The success of Pashinyan’s My Step Alliance in Parliamentary Elections Shows Country Serious about Reform

Armenia’s parliamentary elections on Sunday concluded the transformation of the Caucasian country’s politics that started in April with the MezhirSerzhin (Reject Serzh) protests. Only three parties garnered enough votes to have a place in parliament. Pashinyan’s party, My Step Alliance, achieved an overwhelming victory by receiving over 70% of the vote, winning 88 of the 132 seats in the parliament. The complicated electoral system left many confused in the first hours of the vote count. It not only guarantees 30% representation for the opposition but adjusts the total number of seats according to the number and distribution of votes. The two other parties to make the cut were the pro-business Prosperous Armenia party with, a former coalition partner in the previous government, led by Gagik Tsarukyan, a businessman and a former world champion in arm-wrestling, and Bright Armenia, a liberal party that wants to deepen Armenia’s ties with the European Union. The Prosperous Armenia received 8% of the vote and 26 seats, while Bright Armenia secured 18 seats with 6% of the total vote.

The election underlined the widespread support for Armenia’s Velvet Revolution and Pashinyan’s reform agenda. In last spring, mass protests toppled the government of Serzh Sargsyan, who ruled Armenia for the last ten years and belonged to the so-called Nagorno-Karabakh clique who have held the highest power in the Armenian politics since the late 1990s. A group of politicians and warlords from the separatist region that Armenia and Azerbaijan have warred over, the clique and its politics grew increasingly unpopular in recent years amid Armenia’s poor economic performance and systemic corruption. When Sargsyan attempted to extend his rule by switching from the presidency to the premiership whose powers were increased couple years ago, large protests erupted across Armenia and eventually led to Sargsyan’s resignation and Pashinyan’s appointment as the prime minister.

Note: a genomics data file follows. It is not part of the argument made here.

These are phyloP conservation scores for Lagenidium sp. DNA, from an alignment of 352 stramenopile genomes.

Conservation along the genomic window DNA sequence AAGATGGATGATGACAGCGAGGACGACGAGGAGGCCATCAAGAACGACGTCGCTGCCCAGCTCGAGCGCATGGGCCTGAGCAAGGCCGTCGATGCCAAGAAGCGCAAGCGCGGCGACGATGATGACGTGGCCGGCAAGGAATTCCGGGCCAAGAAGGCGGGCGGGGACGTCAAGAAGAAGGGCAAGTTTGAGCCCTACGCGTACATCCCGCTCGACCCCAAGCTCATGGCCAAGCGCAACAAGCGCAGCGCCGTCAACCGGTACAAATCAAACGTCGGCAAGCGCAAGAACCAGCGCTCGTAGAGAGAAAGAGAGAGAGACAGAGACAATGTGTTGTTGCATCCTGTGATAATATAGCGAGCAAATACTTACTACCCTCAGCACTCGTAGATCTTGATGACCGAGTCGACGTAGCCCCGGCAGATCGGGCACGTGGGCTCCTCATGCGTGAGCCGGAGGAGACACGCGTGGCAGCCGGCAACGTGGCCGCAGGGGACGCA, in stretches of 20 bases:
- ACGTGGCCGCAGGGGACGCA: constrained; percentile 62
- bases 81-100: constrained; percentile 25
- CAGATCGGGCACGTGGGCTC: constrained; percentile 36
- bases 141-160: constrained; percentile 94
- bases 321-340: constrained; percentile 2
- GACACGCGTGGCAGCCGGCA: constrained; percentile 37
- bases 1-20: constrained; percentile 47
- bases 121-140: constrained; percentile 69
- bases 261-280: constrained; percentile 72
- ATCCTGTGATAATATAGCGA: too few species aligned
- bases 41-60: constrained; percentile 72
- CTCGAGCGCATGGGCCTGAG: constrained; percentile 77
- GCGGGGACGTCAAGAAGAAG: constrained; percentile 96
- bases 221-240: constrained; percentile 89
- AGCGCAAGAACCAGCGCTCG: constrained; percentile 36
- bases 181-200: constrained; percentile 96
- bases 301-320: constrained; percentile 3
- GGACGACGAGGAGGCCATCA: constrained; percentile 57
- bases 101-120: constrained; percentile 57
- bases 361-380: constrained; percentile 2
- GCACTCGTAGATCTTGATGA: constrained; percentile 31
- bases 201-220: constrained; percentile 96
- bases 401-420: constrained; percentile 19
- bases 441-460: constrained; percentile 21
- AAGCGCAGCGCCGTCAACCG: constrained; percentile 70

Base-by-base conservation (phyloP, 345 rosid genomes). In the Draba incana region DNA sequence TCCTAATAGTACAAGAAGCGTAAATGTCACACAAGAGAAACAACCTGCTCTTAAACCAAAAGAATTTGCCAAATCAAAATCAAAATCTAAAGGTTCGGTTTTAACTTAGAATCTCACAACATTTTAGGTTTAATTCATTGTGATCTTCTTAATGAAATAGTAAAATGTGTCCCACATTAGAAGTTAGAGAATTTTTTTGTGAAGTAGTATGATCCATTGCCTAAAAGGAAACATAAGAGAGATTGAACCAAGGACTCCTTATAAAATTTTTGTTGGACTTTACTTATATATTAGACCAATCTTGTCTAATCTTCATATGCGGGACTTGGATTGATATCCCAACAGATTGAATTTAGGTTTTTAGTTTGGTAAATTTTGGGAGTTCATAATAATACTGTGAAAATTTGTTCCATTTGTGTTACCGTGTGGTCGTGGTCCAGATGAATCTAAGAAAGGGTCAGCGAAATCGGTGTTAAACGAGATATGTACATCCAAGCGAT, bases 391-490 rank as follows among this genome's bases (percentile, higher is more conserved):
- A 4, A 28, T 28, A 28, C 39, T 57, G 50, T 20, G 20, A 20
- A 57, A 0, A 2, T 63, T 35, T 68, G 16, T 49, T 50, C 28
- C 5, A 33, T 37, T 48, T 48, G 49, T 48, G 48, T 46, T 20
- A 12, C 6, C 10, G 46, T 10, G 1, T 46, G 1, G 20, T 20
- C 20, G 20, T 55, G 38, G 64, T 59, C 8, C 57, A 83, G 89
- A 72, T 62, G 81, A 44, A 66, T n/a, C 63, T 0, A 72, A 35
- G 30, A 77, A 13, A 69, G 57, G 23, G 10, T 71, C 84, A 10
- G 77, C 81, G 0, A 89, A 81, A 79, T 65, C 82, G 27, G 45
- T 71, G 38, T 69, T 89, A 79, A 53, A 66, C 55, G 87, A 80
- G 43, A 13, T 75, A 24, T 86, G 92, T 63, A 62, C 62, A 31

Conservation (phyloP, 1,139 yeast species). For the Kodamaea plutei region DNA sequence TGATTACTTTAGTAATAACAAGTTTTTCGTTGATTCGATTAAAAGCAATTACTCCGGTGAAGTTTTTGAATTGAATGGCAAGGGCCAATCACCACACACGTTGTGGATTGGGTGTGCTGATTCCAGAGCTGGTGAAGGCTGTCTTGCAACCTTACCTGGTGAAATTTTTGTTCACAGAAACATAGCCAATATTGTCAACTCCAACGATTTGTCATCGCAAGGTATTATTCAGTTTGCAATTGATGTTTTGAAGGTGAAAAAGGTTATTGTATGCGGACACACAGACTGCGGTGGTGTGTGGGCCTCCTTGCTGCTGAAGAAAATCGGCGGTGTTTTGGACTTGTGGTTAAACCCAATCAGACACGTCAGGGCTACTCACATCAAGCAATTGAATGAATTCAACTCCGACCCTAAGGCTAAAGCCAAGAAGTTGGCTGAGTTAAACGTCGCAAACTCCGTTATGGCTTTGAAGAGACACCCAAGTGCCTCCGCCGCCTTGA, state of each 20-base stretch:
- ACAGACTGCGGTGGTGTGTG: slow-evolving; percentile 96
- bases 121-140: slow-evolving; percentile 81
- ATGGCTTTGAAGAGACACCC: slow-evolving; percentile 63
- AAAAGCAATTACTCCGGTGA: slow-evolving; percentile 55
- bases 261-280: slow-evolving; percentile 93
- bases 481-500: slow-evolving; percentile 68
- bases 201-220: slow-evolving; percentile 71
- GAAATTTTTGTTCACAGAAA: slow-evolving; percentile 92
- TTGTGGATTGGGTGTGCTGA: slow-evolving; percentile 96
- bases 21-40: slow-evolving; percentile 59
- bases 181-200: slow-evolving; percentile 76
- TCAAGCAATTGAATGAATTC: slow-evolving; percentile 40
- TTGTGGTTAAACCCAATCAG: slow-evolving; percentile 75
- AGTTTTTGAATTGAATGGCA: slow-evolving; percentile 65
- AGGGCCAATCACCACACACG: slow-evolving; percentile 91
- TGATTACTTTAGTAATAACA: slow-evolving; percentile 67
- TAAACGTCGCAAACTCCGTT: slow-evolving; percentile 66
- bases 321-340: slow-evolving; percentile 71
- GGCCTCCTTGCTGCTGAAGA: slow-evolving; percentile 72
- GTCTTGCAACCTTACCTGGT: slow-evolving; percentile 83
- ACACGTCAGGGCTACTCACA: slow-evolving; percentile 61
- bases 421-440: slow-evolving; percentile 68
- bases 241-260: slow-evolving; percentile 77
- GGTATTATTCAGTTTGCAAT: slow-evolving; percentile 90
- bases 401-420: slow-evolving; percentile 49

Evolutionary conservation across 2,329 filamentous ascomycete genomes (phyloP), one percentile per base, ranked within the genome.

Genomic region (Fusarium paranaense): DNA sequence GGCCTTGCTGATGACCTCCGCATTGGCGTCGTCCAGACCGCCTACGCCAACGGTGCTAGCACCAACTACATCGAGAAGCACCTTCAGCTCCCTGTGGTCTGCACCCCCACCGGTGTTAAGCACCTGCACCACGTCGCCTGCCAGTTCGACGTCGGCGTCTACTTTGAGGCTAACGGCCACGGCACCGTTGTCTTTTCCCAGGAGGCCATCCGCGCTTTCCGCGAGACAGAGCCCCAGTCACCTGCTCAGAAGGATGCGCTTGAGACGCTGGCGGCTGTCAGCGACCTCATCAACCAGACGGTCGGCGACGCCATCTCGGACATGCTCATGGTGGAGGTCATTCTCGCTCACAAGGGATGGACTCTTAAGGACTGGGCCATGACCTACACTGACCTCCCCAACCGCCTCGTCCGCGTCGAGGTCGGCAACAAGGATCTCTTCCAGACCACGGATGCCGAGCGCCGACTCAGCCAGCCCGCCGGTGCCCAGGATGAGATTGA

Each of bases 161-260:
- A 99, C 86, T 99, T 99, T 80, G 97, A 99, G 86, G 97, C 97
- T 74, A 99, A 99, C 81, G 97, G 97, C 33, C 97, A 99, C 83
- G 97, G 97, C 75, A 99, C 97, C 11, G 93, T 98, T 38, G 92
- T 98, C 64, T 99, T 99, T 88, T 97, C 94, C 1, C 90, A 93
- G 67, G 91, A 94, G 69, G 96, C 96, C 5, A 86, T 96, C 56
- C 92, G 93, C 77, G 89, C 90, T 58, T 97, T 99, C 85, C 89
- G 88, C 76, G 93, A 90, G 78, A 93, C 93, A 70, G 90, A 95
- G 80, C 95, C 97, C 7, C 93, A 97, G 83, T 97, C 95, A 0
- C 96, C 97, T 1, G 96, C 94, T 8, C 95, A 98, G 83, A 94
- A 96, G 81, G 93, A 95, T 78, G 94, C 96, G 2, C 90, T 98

Nikol Pashinyan (Photograph by krimchel.ru)

Nikol Pashinyan (Photograph by krimchel.ru)

In previous polls, around 90% of Armenians supported the revolution, and Pashinyan’s approval ratings have hovered at similar highs. The Republican Party, which ruled Armenia for the last decade, was not ready to resign from power without a fight. The former ruling party has systematically stalled and opposed much of Pashinyan’s reform agenda, and in the run-up to the election, the party outspent all the other parties combined in campaign financing. The Republican Party’s ads attempted to capitalize on the uncertainty and worry of Armenians over what the former ruling party portrayed as a wild-card future. Despite the PR push, the Republican Party was forced to concede a humiliating defeat: they failed to pass the 5% threshold and was unable to gain a single seat in the new parliament.

Low Voter Turnout Taints Pashinyan’s Victory

With the old guard out and the new parliament filled with loyal reformist newcomers, Pashinyan now has a broad mandate—a golden moment to reshape Armenia’s laws and system of governance. Until now, Pashinyan’s reforms have focused on dismantling government monopolies on basic commodities like sugar, which has significantly cut the consumer price for some import goods that generated significant revenue to the well-connected businessmen tied with the old regime.

Robert Kocharyan (Photograph by 1big.ru)

Now Pashinyan wants to focus on intensifying the fight against corruption. The prosecutor’s office has already gone after many high profile individuals, most notably Robert Kocharyan, who was Armenia’s second president from 1998 until 2008 when Serzh Sargsyan, Kocharyan’s proétége, succeeded him. Kocharyan was arrested in the summer because of his alleged involvement in the violent crackdown of opposition protests in 2008, which left ten people dead. He was subsequently released and re-arrested this month. The former leader of the Nagorno-Karabakh separatist movement, and a rumored close friend of Vladimir Putin, Kocharyan still sways strong influence amongst the old political elite and is allegedly pulling strings behind the Prosperous Armenia party.